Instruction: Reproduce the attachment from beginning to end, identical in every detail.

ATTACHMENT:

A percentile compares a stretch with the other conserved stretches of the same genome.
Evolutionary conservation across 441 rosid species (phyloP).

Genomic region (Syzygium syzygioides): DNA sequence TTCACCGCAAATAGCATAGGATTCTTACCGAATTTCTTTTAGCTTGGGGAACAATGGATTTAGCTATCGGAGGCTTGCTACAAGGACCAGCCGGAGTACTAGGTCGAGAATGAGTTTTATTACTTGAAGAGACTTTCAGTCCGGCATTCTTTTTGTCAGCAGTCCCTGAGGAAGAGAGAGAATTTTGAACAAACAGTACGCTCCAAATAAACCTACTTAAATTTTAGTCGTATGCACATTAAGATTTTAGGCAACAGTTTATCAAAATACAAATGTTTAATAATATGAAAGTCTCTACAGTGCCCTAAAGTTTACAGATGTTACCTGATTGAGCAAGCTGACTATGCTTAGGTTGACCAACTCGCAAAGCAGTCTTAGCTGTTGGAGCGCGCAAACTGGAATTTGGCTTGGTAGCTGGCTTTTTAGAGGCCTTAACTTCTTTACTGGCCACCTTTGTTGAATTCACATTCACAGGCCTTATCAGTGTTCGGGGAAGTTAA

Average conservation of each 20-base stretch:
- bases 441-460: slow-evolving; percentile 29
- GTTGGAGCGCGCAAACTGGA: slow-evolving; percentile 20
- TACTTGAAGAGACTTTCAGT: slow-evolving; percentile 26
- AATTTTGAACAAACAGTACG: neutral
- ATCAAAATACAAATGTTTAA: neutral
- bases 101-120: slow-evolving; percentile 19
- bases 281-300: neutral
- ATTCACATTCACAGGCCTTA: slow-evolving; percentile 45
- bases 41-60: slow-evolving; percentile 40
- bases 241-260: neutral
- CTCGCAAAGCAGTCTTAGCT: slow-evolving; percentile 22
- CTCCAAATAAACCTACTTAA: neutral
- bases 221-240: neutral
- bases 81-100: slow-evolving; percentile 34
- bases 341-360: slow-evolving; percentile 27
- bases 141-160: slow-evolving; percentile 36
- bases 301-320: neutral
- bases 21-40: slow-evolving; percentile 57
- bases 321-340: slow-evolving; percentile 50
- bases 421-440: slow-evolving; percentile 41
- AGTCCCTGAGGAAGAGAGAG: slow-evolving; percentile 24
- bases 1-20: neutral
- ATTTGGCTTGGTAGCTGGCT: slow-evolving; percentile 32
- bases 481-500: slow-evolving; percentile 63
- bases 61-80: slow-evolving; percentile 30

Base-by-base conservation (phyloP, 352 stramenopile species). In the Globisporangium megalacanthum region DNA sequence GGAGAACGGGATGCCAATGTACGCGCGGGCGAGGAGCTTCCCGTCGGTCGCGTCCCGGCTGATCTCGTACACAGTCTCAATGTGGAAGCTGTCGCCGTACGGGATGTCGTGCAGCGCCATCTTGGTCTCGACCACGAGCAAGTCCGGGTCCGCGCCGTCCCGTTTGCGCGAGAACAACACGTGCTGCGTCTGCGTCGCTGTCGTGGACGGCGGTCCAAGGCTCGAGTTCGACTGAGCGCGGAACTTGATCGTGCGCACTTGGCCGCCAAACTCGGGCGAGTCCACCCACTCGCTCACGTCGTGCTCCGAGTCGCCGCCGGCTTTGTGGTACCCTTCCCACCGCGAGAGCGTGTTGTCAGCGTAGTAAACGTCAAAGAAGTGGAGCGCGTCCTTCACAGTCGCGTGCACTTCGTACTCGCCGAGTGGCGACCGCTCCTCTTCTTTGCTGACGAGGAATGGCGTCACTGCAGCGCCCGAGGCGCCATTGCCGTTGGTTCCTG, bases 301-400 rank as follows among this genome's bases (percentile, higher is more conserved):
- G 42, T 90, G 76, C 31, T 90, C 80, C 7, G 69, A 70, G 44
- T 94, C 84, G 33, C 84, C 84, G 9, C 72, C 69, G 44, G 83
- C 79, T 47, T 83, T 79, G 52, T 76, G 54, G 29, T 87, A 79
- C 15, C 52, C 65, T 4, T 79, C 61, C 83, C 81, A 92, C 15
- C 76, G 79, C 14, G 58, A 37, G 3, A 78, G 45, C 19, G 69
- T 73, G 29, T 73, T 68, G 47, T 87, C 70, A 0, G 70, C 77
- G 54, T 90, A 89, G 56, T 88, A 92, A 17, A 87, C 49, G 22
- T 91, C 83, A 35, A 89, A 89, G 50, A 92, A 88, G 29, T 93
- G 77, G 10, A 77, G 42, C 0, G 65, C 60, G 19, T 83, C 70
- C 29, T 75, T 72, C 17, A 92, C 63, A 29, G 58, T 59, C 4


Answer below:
A percentile compares a stretch with the other conserved stretches of the same genome.
Evolutionary conservation across 441 rosid species (phyloP).

Genomic region (Syzygium syzygioides): DNA sequence TTCACCGCAAATAGCATAGGATTCTTACCGAATTTCTTTTAGCTTGGGGAACAATGGATTTAGCTATCGGAGGCTTGCTACAAGGACCAGCCGGAGTACTAGGTCGAGAATGAGTTTTATTACTTGAAGAGACTTTCAGTCCGGCATTCTTTTTGTCAGCAGTCCCTGAGGAAGAGAGAGAATTTTGAACAAACAGTACGCTCCAAATAAACCTACTTAAATTTTAGTCGTATGCACATTAAGATTTTAGGCAACAGTTTATCAAAATACAAATGTTTAATAATATGAAAGTCTCTACAGTGCCCTAAAGTTTACAGATGTTACCTGATTGAGCAAGCTGACTATGCTTAGGTTGACCAACTCGCAAAGCAGTCTTAGCTGTTGGAGCGCGCAAACTGGAATTTGGCTTGGTAGCTGGCTTTTTAGAGGCCTTAACTTCTTTACTGGCCACCTTTGTTGAATTCACATTCACAGGCCTTATCAGTGTTCGGGGAAGTTAA

Average conservation of each 20-base stretch:
- bases 441-460: slow-evolving; percentile 29
- GTTGGAGCGCGCAAACTGGA: slow-evolving; percentile 20
- TACTTGAAGAGACTTTCAGT: slow-evolving; percentile 26
- AATTTTGAACAAACAGTACG: neutral
- ATCAAAATACAAATGTTTAA: neutral
- bases 101-120: slow-evolving; percentile 19
- bases 281-300: neutral
- ATTCACATTCACAGGCCTTA: slow-evolving; percentile 45
- bases 41-60: slow-evolving; percentile 40
- bases 241-260: neutral
- CTCGCAAAGCAGTCTTAGCT: slow-evolving; percentile 22
- CTCCAAATAAACCTACTTAA: neutral
- bases 221-240: neutral
- bases 81-100: slow-evolving; percentile 34
- bases 341-360: slow-evolving; percentile 27
- bases 141-160: slow-evolving; percentile 36
- bases 301-320: neutral
- bases 21-40: slow-evolving; percentile 57
- bases 321-340: slow-evolving; percentile 50
- bases 421-440: slow-evolving; percentile 41
- AGTCCCTGAGGAAGAGAGAG: slow-evolving; percentile 24
- bases 1-20: neutral
- ATTTGGCTTGGTAGCTGGCT: slow-evolving; percentile 32
- bases 481-500: slow-evolving; percentile 63
- bases 61-80: slow-evolving; percentile 30

Base-by-base conservation (phyloP, 352 stramenopile species). In the Globisporangium megalacanthum region DNA sequence GGAGAACGGGATGCCAATGTACGCGCGGGCGAGGAGCTTCCCGTCGGTCGCGTCCCGGCTGATCTCGTACACAGTCTCAATGTGGAAGCTGTCGCCGTACGGGATGTCGTGCAGCGCCATCTTGGTCTCGACCACGAGCAAGTCCGGGTCCGCGCCGTCCCGTTTGCGCGAGAACAACACGTGCTGCGTCTGCGTCGCTGTCGTGGACGGCGGTCCAAGGCTCGAGTTCGACTGAGCGCGGAACTTGATCGTGCGCACTTGGCCGCCAAACTCGGGCGAGTCCACCCACTCGCTCACGTCGTGCTCCGAGTCGCCGCCGGCTTTGTGGTACCCTTCCCACCGCGAGAGCGTGTTGTCAGCGTAGTAAACGTCAAAGAAGTGGAGCGCGTCCTTCACAGTCGCGTGCACTTCGTACTCGCCGAGTGGCGACCGCTCCTCTTCTTTGCTGACGAGGAATGGCGTCACTGCAGCGCCCGAGGCGCCATTGCCGTTGGTTCCTG, bases 301-400 rank as follows among this genome's bases (percentile, higher is more conserved):
- G 42, T 90, G 76, C 31, T 90, C 80, C 7, G 69, A 70, G 44
- T 94, C 84, G 33, C 84, C 84, G 9, C 72, C 69, G 44, G 83
- C 79, T 47, T 83, T 79, G 52, T 76, G 54, G 29, T 87, A 79
- C 15, C 52, C 65, T 4, T 79, C 61, C 83, C 81, A 92, C 15
- C 76, G 79, C 14, G 58, A 37, G 3, A 78, G 45, C 19, G 69
- T 73, G 29, T 73, T 68, G 47, T 87, C 70, A 0, G 70, C 77
- G 54, T 90, A 89, G 56, T 88, A 92, A 17, A 87, C 49, G 22
- T 91, C 83, A 35, A 89, A 89, G 50, A 92, A 88, G 29, T 93
- G 77, G 10, A 77, G 42, C 0, G 65, C 60, G 19, T 83, C 70
- C 29, T 75, T 72, C 17, A 92, C 63, A 29, G 58, T 59, C 4